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The first cohort of over 150 academics who have taken on new roles at UNSW that foster and reward educational excellence has been celebrated at a special event.

Under the umbrella of its 2025 Strategy, UNSW has set an ambitious target of 25% of its academic workforce holding Education Focussed (EF) roles within the next eight years. The new career pathway means the University’s academics now have the choice to focus on teaching and be recognised and rewarded for the vital contribution they make to students.

“This is a momentous day for UNSW,” President and Vice-Chancellor Professor Ian Jacobs says. “If you look at where the resources are going to be in higher education over the next 20 or 30 years, it is overwhelmingly in education,” he says.

Other universities in Australia and overseas are slowly starting to think about moving from the dominant research-focussed approach to introducing EF careers. At UNSW, the strategy is being embraced and supported on every level through investment in resources, development opportunities, new promotion pathways and a carefully designed career framework.

The University needs good teachers to attract and inspire students to do research, says Dr Jayashri Ravishankar, Senior Lecturer in Energy Systems with the School of Electrical Engineering and Telecommunications.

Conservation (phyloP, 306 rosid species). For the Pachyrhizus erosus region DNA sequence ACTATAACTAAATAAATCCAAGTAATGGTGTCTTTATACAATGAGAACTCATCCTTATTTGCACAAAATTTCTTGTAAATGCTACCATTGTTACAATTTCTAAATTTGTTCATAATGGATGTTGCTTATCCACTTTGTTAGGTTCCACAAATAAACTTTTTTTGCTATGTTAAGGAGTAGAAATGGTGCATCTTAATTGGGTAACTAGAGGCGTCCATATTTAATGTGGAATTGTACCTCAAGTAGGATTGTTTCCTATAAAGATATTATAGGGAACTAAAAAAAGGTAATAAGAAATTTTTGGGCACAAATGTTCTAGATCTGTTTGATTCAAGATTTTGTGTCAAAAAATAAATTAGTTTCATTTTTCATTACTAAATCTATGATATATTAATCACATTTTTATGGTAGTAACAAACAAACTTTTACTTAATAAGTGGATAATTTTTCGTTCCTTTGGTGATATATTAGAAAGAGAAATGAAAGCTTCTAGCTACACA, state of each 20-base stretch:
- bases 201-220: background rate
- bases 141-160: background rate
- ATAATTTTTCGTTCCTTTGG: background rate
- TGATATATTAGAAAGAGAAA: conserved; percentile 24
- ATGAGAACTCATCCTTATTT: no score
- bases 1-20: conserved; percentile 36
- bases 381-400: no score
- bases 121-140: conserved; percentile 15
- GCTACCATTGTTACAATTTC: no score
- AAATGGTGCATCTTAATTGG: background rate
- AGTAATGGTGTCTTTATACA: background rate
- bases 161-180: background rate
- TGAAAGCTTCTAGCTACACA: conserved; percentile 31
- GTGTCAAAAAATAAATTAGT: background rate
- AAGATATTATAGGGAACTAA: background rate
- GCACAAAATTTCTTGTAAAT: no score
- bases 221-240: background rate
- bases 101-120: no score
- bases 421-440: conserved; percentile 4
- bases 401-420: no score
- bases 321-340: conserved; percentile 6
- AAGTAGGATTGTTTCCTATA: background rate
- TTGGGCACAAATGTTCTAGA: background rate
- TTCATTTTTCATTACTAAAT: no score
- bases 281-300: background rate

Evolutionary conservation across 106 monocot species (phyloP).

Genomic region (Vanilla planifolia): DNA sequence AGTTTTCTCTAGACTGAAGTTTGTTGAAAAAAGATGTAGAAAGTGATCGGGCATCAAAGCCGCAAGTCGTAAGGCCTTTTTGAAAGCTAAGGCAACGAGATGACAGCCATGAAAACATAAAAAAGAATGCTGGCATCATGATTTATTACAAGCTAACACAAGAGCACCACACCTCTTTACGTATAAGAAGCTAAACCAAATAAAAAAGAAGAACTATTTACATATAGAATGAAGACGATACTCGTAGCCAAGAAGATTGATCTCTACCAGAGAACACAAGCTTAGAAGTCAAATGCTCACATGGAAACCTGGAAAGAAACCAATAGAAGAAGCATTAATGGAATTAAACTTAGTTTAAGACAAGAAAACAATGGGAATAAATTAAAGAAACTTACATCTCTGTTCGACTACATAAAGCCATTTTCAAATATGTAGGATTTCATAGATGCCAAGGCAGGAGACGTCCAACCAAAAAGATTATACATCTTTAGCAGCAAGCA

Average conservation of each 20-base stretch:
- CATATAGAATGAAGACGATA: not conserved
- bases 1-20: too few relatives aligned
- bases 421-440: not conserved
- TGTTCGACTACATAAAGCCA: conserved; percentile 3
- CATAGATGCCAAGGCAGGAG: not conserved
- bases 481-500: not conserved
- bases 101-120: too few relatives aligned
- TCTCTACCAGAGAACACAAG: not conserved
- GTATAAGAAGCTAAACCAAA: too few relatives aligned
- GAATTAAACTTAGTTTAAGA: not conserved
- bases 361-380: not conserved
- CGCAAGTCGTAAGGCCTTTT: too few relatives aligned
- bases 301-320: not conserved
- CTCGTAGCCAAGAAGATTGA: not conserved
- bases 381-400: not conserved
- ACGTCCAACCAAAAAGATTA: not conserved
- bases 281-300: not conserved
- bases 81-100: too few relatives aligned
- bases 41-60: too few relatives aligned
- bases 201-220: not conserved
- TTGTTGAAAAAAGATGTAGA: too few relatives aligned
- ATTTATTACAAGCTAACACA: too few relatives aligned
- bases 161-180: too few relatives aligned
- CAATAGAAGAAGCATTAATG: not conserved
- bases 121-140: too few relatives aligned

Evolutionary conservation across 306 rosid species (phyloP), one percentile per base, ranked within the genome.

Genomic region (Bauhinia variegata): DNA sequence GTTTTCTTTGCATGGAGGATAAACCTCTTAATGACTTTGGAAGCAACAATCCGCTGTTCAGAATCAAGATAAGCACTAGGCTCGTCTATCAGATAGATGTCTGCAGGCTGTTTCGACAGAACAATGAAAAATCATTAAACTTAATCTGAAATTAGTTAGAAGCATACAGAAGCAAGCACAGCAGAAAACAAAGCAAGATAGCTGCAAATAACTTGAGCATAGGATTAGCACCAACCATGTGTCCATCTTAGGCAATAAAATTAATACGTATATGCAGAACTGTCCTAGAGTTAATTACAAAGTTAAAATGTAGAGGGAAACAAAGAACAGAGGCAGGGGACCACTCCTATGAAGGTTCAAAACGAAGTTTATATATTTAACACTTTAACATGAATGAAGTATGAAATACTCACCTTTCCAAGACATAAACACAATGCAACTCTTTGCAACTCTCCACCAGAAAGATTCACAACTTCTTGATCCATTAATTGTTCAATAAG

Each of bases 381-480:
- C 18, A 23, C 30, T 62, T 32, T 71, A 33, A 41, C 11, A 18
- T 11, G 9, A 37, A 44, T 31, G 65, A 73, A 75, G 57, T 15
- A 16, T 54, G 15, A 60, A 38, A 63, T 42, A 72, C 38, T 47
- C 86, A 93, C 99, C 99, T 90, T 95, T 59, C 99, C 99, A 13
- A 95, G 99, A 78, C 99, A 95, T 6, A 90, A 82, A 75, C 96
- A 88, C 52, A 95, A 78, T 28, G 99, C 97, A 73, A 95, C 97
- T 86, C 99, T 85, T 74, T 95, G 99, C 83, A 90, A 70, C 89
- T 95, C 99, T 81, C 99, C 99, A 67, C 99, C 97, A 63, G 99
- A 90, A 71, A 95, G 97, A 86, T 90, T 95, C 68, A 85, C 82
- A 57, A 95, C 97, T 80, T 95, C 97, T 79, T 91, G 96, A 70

“We already have research excellence; this new EF program will drive the university to educational excellence. When combined, we will be one of the best universities in the world,” she says.

The characteristics that make someone an outstanding researcher or an outstanding teacher are not necessarily the same, says Jeni Engel, Senior Lecturer and Director of Indigenous Legal Education at UNSW Law. 

“So, it makes good sense to encourage and support both. I am really excited and interested in the prospect of advancing up the EF career progression scale. This is a whole new ball game.”

Watch the video for more about this new career pathway and what EF academics think about it.